Although I’ve written many Facebook posts and discussion board entries about political ideas that are ultimately anti-human, the disparaging comments towards others has recently been causing me to spiral into a bit of despair; and for the better, I’d say, because a little dose of sadness helps to reevaluate the things that actually make you happy. Short-lived, my sadness was, however, as my son ran out of the bathroom screaming “I did it!” with his pull-up around his ankles; such a smile can erase the worst of the “blue meanies.”
But with my heart heavy for the hatred that has been bred and continues to breed across the minds of many, I am reminded that devaluing others is directly related to devaluing yourself, and I find myself in more a state of pity rather than depression. I know that misery well, and could never wish that misery on another, but I also recognize that hatred comes from hating yourself and it’s hard to not think of that as a life lesson in value.
When you place value on others, it becomes a reflection of how you view yourself. If you have ever been in a happy relationship, romantic or platonic, you may have noticed that you also become happier as a person. Your good qualities become more prominent, praised and appreciated while your flaws don’t seem as all-encompassing. You may instinctively take better care of yourself, your mental health and your growth. The value that you placed in someone else subconsciously inspires the value you place in yourself.
Similarly, when you devalue others, your sense of well-being starts to crumble, you become more narrow minded and callous in your perceptions of others, and often times violate your own basic sense of humanity. It can be hard to see this, however, because being in a devalued state often leads to increases hormones such as adrenaline, which can give you a false sense of power and authority—meaning your perception becomes one of you being right and everyone else being wrong. This heightened state of self-righteousness only lasts as long as your increase of hormones does, which then means it becomes important to consistently find things that increase those hormones again. For example, keeping your ex as a friend on Facebook and consistently stalking them to fuel your adrenaline, which fuels your false sense of righteousness, which repeats a cycle of fake authority and justifications for devaluing another person.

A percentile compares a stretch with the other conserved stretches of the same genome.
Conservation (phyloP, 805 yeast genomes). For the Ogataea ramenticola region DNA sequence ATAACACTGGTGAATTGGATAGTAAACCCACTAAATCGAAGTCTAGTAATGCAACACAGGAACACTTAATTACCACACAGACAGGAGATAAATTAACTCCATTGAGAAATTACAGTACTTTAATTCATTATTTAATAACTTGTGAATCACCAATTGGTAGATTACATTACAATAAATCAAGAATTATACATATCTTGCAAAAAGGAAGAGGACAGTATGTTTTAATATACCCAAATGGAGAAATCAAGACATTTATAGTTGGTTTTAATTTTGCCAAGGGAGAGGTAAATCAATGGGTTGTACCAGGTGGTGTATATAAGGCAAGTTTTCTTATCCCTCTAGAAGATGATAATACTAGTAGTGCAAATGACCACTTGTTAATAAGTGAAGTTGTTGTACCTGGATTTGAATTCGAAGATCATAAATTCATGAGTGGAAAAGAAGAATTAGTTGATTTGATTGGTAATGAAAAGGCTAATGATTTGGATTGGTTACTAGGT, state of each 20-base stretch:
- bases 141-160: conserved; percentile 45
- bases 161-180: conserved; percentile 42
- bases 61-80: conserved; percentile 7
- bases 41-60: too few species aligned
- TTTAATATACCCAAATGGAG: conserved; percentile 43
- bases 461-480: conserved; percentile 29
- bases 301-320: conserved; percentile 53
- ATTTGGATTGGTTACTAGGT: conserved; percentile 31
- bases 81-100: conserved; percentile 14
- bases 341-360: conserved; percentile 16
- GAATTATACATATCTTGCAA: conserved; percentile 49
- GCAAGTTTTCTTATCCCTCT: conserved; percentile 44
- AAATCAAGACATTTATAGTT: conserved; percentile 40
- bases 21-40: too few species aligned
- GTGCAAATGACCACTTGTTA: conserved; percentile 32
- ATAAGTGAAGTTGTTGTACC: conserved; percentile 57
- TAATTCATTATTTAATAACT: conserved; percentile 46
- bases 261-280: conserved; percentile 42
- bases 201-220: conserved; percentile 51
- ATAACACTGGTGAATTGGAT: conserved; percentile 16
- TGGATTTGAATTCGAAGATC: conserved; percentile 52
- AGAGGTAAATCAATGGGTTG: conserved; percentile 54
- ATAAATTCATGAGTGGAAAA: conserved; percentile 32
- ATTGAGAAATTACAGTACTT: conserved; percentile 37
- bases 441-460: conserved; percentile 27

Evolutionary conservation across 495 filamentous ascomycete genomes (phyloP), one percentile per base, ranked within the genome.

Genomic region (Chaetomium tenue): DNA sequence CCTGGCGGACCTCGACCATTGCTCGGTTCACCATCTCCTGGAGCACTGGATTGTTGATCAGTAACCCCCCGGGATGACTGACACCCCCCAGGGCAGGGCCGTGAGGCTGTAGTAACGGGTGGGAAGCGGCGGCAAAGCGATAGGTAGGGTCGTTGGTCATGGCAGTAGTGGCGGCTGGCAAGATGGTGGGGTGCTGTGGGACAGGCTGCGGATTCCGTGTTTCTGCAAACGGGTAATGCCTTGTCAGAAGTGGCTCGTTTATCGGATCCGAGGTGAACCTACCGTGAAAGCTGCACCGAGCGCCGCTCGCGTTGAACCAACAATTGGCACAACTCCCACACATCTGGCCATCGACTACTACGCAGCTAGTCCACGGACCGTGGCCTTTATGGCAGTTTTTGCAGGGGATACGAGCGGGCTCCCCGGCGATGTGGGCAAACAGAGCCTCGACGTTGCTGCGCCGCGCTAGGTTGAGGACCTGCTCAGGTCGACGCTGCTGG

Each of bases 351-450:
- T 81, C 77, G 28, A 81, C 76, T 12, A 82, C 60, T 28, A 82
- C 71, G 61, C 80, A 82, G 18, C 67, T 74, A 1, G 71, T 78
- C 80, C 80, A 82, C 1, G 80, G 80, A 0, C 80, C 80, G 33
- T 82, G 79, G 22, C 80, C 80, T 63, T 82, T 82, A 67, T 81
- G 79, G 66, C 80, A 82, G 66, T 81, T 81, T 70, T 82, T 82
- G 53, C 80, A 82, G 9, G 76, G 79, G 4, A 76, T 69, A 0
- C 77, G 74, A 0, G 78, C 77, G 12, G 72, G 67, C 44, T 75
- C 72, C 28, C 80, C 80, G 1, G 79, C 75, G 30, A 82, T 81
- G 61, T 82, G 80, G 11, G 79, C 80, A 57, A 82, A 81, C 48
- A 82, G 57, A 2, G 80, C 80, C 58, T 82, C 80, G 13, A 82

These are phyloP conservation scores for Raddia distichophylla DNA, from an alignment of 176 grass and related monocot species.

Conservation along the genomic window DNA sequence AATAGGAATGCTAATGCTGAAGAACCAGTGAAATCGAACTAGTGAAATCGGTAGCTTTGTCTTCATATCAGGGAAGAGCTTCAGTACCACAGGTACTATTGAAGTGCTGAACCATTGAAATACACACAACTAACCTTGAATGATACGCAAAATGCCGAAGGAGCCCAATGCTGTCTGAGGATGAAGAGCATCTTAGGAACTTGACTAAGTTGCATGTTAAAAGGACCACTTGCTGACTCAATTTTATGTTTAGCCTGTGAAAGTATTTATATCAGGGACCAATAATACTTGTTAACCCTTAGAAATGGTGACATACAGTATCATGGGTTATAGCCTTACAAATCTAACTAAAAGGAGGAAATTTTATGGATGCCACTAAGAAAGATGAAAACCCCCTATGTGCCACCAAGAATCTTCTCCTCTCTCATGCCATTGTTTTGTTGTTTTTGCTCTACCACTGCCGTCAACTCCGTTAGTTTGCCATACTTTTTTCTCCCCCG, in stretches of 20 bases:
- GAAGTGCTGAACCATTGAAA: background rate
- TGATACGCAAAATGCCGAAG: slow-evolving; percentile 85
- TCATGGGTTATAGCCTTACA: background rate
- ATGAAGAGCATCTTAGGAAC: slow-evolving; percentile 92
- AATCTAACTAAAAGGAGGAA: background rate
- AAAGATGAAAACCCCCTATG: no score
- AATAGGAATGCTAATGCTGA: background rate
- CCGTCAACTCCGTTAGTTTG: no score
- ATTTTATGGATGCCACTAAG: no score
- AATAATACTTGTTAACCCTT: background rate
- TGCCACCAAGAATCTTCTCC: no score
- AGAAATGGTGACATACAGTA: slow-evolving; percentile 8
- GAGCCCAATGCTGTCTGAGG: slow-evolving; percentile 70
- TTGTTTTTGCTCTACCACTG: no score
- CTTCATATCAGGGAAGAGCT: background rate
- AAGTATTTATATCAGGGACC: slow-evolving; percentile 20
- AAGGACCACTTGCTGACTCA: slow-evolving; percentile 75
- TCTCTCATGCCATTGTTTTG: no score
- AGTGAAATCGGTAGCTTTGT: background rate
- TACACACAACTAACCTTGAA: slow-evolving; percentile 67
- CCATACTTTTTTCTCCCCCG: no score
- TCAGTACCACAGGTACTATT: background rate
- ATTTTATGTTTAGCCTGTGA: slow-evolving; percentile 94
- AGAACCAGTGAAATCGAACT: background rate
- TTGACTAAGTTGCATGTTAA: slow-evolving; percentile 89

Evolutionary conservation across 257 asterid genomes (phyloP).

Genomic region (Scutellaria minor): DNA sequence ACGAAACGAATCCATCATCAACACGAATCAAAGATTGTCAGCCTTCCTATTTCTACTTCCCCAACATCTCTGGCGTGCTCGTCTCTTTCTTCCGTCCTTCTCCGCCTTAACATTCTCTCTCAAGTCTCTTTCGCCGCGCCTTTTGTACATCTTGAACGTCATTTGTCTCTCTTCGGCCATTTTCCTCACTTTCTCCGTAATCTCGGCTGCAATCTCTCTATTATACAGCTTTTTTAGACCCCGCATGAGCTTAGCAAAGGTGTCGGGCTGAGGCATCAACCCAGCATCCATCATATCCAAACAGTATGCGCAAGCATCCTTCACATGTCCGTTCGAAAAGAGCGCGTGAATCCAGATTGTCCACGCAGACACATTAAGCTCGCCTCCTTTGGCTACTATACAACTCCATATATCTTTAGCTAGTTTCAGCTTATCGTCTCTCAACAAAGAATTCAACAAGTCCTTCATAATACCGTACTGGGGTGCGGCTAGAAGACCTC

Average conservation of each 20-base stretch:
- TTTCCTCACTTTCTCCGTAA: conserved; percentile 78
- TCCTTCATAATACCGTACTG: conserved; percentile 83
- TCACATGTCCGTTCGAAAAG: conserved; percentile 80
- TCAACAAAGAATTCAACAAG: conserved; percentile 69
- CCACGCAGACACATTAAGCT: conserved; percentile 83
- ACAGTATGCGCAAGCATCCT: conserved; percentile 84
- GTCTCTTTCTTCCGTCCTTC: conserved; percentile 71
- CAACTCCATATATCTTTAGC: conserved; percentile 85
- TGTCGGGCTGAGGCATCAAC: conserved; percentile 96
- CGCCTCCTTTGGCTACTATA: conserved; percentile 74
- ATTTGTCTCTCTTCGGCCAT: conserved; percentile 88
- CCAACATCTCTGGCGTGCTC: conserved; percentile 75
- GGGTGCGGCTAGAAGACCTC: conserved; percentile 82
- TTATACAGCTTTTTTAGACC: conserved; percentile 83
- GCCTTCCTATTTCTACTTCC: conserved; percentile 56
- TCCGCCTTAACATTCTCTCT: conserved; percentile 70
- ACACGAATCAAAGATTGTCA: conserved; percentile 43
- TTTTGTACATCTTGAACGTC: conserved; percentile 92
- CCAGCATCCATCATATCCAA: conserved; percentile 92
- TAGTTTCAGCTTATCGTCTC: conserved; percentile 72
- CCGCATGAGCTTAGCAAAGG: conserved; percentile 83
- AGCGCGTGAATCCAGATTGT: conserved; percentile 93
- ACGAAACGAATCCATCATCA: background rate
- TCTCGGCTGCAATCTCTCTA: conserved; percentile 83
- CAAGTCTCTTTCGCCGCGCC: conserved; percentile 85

But ultimately you are devaluing yourself. You may find yourself saying things like “I don’t deserve this, why did this person do this to me, I deserve better, etc” all which are phrases that originate from a state of feeling devalued yourself. On the other hand, if your sense of value is high, you are more likely to be able to have disagreements with others without disparaging them and devaluing them. The link between a person’s differing view doesn’t come a personal blow, because your sense of value isn’t already at rock bottom and being relied on the opinion of another. You must be in a devalued stated in order to devalue another. This is why it becomes so incredibly difficult to break down another’s spirit when you feel really good about yourself; and similarly, why it becomes so easy to disparage another when your value is low. It becomes equally hard to build yourself up when you feel low as well, and your worth begins to rely on the opinion of others around you rather than coming from within.
Reminding myself of this brings me a sense of peace in dealing with the hateful rhetoric that is coming out of the mouths of loved ones, and I find myself trying to work harder to protect myself from a disruption of my own personal peace without placing blame or combatting hatred with my own hatred. Finding peace truly comes from the ability to separate the idea that everyone who is not your friend is an enemy, and that your friends have an obligation to somehow fit into your expectations. It is equally as important for you to take care of yourself as it is for you to understand that the hateful bastard next door yelling about Muslims is really just tired of himself.
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